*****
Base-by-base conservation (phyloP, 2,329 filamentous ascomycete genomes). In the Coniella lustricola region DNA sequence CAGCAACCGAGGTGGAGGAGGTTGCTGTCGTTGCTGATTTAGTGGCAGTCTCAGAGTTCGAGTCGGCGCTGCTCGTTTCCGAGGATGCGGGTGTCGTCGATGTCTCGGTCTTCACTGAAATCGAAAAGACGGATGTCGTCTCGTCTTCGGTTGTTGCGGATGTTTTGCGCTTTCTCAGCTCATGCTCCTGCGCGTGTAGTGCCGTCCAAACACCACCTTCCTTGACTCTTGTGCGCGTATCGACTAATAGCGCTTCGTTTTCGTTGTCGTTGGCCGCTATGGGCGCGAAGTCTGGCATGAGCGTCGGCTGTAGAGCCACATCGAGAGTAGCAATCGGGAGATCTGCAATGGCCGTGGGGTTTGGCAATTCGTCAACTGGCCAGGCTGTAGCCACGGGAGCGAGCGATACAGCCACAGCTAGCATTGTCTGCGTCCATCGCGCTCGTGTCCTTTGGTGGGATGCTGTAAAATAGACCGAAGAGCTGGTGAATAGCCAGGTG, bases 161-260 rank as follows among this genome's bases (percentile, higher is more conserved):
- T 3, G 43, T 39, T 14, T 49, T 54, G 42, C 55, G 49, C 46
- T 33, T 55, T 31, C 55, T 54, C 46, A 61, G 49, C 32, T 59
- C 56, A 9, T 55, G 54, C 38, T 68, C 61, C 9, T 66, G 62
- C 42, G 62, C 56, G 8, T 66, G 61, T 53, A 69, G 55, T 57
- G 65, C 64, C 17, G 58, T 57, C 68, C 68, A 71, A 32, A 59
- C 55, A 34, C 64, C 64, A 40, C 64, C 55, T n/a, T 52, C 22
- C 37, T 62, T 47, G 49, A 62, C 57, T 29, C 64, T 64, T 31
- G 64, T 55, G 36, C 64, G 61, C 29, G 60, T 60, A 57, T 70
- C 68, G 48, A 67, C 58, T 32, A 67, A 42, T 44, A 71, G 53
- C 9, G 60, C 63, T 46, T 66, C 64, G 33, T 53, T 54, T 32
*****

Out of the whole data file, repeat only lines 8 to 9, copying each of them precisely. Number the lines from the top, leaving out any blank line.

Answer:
- C 37, T 62, T 47, G 49, A 62, C 57, T 29, C 64, T 64, T 31
- G 64, T 55, G 36, C 64, G 61, C 29, G 60, T 60, A 57, T 70